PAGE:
Tag Archives: Alex Smith

Behind a determined, hobbled quarterback, Broncos hold serve

For the entire 21st century — all thirteen years of it — many folks in Denver with a sense of history have decried the replacement of venerable Mile High Stadium with its thoroughly modern, multi-revenue-streamed, marble-clad successor.

Sure, it allowed the Broncos to remain economically competitive with their peers, all of which were doing the same thing, but the thunder was gone, the shake, rattle and roll, the whole erector set bouncing thing that freaked out novice national broadcasters every time.

Sunday night, it was back. Well, maybe not the erector set bounce, but everything else. The 77,076 who packed the place, many of whom came early and spent the cool, sunny afternoon in sweet anticipation, gave the visiting Kansas City Chiefs a preview of the fourth quarter in the first, roaring and stomping from their very first snap, which, not coincidentally, turned into a penalty for a false start.

In a battle for first place between a highly-admired 8-1 team and a somewhat less admired 9-0 team, the 8-1 team not only won, it also kept its quarterback upright throughout, no small feat against a defense that had sacked opposing quarterbacks more often than any other.

For the Broncos, keeping Peyton Manning upright is the overarching goal because if the 37-year-old quarterback is lost, so is the season. This is the PFM window, and the Broncos have no chance to crawl through it without PFM.

Wearing a brace on the right ankle he re-injured last week in San Diego, Manning and offensive coordinator Adam Gase hobbled a fine line between risking Manning’s health on the one hand and playing it too close to the vest on the other. They ran the ball more than usual and Manning threw fewer touchdown passes than usual. But the Broncos won, 27-17, pulling them into a tie with the Chiefs for now.

“I worked hard all week to get ready to play physically, and certainly, our protection was excellent the entire game,” Manning told KOA afterward.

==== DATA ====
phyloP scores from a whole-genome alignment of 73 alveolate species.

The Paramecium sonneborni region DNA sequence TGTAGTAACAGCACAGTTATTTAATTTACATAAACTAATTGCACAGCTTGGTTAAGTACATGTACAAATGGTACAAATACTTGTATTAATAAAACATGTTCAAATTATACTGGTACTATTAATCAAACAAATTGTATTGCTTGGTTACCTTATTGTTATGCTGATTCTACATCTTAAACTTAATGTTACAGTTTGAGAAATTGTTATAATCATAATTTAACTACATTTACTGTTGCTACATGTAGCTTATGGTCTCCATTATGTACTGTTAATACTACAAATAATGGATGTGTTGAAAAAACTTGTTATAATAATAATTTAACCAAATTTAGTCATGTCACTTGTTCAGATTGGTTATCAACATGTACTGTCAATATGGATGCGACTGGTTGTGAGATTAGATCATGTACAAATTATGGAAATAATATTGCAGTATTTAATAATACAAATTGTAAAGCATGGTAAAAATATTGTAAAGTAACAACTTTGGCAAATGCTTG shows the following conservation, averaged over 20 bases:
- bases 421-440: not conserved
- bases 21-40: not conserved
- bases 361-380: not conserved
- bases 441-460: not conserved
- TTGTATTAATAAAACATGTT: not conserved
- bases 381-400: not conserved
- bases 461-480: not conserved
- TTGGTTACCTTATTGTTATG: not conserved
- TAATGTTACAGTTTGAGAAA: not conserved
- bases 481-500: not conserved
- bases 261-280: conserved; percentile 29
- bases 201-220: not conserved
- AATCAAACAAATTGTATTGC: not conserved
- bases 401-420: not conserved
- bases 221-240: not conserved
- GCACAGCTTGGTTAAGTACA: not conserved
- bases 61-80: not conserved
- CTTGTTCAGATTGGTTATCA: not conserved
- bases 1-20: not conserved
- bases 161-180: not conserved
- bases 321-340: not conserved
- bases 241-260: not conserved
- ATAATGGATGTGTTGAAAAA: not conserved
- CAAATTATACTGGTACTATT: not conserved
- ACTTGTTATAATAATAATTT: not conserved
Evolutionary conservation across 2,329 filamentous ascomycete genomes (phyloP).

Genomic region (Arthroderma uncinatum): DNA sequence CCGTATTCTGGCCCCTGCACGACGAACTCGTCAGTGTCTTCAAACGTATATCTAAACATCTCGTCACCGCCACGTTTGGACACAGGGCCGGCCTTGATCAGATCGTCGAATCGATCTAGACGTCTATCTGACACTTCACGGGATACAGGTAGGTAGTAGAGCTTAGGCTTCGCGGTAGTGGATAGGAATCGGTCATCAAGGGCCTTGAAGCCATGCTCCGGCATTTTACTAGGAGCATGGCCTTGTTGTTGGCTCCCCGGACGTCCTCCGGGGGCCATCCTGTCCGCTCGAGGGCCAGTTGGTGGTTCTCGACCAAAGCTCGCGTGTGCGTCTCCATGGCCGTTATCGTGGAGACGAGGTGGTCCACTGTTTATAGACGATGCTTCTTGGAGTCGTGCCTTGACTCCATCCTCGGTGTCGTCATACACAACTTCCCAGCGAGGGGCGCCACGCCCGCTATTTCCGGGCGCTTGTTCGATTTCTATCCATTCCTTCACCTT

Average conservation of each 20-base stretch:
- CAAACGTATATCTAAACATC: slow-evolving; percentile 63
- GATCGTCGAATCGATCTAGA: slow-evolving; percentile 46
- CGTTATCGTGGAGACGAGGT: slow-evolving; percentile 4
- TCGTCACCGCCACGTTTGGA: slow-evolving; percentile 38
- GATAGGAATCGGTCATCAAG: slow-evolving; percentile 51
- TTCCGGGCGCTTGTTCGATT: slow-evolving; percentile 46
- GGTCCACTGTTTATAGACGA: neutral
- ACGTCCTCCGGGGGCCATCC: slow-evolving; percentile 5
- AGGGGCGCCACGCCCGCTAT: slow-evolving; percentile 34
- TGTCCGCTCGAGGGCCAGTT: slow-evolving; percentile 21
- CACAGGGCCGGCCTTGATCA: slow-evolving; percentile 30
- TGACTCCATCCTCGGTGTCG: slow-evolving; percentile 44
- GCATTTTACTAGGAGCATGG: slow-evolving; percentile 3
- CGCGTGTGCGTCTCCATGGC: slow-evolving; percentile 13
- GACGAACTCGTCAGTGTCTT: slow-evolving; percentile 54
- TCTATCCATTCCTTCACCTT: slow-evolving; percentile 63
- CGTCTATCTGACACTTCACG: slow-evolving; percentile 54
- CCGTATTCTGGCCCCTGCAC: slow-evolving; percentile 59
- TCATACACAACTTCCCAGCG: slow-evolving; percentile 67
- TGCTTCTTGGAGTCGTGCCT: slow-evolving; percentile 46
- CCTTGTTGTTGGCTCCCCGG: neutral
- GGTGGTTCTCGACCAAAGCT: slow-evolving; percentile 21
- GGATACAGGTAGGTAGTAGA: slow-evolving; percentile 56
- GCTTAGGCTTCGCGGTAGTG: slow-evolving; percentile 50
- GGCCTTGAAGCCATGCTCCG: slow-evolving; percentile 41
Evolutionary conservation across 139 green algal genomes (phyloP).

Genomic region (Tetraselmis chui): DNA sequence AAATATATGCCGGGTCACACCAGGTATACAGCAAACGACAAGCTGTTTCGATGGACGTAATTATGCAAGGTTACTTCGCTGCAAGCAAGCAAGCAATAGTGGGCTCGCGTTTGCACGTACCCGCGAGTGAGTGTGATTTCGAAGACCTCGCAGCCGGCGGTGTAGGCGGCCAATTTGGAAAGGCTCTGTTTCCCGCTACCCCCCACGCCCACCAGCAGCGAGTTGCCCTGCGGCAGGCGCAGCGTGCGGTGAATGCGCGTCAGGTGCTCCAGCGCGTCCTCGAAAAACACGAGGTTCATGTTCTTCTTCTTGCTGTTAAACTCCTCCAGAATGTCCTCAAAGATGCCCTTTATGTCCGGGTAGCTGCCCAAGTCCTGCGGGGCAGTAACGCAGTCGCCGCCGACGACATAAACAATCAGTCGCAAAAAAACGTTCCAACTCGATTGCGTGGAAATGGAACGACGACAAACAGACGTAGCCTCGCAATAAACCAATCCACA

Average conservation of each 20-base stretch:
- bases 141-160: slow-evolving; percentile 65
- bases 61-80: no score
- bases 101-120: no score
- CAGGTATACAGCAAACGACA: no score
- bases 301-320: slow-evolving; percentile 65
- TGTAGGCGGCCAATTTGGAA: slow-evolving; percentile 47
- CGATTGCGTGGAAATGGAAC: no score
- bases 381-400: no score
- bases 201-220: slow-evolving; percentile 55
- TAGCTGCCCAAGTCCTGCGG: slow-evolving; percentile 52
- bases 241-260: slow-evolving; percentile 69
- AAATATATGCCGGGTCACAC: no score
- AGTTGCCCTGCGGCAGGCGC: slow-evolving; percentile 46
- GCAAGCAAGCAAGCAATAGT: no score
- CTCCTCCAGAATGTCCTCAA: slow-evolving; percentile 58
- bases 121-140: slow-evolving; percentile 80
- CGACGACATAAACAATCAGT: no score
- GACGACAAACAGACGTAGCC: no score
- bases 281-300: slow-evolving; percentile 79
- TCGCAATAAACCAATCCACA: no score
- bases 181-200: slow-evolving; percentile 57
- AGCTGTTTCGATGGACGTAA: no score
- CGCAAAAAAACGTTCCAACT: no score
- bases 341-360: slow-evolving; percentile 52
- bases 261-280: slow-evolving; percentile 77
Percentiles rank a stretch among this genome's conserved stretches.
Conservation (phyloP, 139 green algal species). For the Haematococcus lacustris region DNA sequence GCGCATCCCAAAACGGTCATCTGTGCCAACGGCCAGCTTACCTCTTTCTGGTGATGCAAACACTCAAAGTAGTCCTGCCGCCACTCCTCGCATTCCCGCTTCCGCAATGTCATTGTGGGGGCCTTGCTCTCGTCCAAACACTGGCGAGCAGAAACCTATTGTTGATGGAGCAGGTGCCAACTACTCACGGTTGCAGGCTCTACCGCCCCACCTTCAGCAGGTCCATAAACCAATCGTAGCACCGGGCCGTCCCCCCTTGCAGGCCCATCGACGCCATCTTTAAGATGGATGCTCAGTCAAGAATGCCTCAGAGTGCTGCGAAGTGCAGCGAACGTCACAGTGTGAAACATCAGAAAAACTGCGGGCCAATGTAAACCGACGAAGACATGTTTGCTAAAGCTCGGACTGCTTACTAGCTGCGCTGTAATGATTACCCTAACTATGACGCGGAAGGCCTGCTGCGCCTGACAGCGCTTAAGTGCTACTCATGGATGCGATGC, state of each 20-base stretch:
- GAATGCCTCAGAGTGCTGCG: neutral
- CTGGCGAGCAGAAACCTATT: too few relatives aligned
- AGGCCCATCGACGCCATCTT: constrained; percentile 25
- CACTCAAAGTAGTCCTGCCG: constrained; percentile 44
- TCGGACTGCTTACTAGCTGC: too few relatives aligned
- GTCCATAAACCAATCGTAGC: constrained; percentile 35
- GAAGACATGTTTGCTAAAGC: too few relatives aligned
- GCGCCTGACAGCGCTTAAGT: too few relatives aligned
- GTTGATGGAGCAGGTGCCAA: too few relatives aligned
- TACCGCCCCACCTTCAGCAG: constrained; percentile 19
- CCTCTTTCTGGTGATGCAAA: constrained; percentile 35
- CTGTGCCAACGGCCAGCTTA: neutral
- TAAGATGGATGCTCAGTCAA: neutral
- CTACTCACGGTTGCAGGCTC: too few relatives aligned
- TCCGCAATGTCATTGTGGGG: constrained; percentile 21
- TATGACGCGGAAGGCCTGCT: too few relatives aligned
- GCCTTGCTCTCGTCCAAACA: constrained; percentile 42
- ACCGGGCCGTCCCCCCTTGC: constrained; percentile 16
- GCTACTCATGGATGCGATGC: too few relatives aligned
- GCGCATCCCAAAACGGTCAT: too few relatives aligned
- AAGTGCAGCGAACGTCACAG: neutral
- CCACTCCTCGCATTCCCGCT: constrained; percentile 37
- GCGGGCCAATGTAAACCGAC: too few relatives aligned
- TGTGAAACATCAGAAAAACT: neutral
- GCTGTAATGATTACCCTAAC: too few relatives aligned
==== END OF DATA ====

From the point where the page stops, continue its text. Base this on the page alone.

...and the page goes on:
The Chiefs’ capable duo of edge pass rushers, Tamba Hali and Justin Houston, came into the game with 20 quarterback sacks between them and left with the same number.

“I thought Peyton did a good job getting the ball out fast, and I thought he worked the pocket pretty well,” said Chiefs coach Andy Reid. “There were times where we had pressure and you saw him slide and throw opposite (side), which isn’t an easy thing to do. He’s a pretty good quarterback. He did that and got away with a couple that most guys wouldn’t be able to get away with. But listen, we can do a better job there. We can get more pressure on him, and we’ll work on that.”

For the second consecutive week, the Broncos forced an AFC West opponent to settle for a field goal at a key moment, in this case after a first-and-goal at the Broncos’ 2-yard line. Meanwhile, the Broncos were doing what they’ve done all year — scoring touchdowns.

“I thought our red zone was outstanding,” Manning said after completing 24 of 40 passes for 323 yards and a touchdown. “This team (Kansas City) has been excellent in the red zone. They’ve held a lot of teams to field goals. That has been a big reason why they’ve been winning games. Teams have driven the ball, and they get down there and get three points (or) a turnover down there. The fact we were able to get three touchdowns down in the red zone and the two field goals by Matt (Prater), that was enough to win. That’s something we work on a lot. I thought that was critical. Two weeks in a row, our red zone has been critical.”

One intriguing aspect of the game was the Chiefs’ defensive game plan. In March, they announced they had signed Sean Smith, a big, physical cornerback, to join the accomplished Brandon Flowers in their defensive backfield. This was widely explained as a chess move to defend the Broncos’ Demaryius Thomas, a wide receiver too big and strong and fast to cover with a traditional, small defensive back.

So if it surprised no one else, it surprised me to look up early in the game and see the Chiefs allowing the Broncos to dictate the matchups in their defensive backfield. Rather than have Smith shadow Thomas wherever he went, they had Smith stick to his right cornerback position and cover whoever the Broncos split wide left.

Unsurprisingly, the Broncos sent Eric Decker over there early and deployed Thomas to the opposite side. With Flowers inside covering Wes Welker, rookie Marcus Cooper repeatedly found himself in man-to-man coverage against the most dangerous receiver on the field.

It didn’t take long for Manning to take advantage, hitting DT with a pass down the right sideline that flew almost 50 yards in the air and went for 70 before safety Quintin Demps finally pushed Thomas out of bounds. Two plays later, tight end Julius Thomas caught a short slant for a touchdown and the Broncos had a 10-0 lead.

This was exactly the scenario the low-scoring Chiefs could not abide. Playing catch-up is not their strength.

With the two teams scheduled to meet again in Kansas City in just two weeks, no one was going to disclose anything of even remote strategic significance. But you have to try, so I asked Manning if he expected Smith to shadow Thomas or stick to the right defensive side.